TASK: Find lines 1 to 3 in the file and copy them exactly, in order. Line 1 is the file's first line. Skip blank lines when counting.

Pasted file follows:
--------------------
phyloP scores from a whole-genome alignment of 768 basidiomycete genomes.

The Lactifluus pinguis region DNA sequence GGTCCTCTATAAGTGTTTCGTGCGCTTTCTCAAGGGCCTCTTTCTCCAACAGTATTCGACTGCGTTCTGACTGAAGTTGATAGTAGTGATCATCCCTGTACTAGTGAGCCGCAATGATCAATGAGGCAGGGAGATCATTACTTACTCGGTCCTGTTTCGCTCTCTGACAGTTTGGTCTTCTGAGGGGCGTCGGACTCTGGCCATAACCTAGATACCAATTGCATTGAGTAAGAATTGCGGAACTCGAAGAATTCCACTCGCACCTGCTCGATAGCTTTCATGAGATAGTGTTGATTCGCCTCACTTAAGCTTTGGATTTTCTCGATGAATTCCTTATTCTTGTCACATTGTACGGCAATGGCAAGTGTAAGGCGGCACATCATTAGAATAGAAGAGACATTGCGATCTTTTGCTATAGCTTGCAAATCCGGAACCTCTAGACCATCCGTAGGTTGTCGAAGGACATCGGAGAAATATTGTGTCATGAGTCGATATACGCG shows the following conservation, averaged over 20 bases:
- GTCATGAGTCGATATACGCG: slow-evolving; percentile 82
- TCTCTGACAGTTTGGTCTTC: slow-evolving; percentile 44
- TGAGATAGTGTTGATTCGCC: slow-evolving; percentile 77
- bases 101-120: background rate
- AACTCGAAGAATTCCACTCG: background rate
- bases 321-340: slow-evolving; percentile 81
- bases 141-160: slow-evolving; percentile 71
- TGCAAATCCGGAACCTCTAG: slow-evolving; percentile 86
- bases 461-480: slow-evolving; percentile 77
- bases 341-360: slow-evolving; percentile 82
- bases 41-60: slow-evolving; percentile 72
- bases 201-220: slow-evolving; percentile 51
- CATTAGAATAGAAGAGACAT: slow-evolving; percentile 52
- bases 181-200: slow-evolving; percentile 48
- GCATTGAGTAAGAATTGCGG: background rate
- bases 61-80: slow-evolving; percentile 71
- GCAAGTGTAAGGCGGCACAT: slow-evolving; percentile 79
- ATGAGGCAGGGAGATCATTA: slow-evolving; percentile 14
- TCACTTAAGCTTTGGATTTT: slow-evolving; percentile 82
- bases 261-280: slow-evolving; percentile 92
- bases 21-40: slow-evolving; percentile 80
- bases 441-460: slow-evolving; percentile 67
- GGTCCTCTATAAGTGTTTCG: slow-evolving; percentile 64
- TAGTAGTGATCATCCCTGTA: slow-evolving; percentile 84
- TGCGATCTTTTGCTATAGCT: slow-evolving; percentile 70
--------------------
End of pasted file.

phyloP scores from a whole-genome alignment of 768 basidiomycete genomes.

The Lactifluus pinguis region DNA sequence GGTCCTCTATAAGTGTTTCGTGCGCTTTCTCAAGGGCCTCTTTCTCCAACAGTATTCGACTGCGTTCTGACTGAAGTTGATAGTAGTGATCATCCCTGTACTAGTGAGCCGCAATGATCAATGAGGCAGGGAGATCATTACTTACTCGGTCCTGTTTCGCTCTCTGACAGTTTGGTCTTCTGAGGGGCGTCGGACTCTGGCCATAACCTAGATACCAATTGCATTGAGTAAGAATTGCGGAACTCGAAGAATTCCACTCGCACCTGCTCGATAGCTTTCATGAGATAGTGTTGATTCGCCTCACTTAAGCTTTGGATTTTCTCGATGAATTCCTTATTCTTGTCACATTGTACGGCAATGGCAAGTGTAAGGCGGCACATCATTAGAATAGAAGAGACATTGCGATCTTTTGCTATAGCTTGCAAATCCGGAACCTCTAGACCATCCGTAGGTTGTCGAAGGACATCGGAGAAATATTGTGTCATGAGTCGATATACGCG shows the following conservation, averaged over 20 bases:
- GTCATGAGTCGATATACGCG: slow-evolving; percentile 82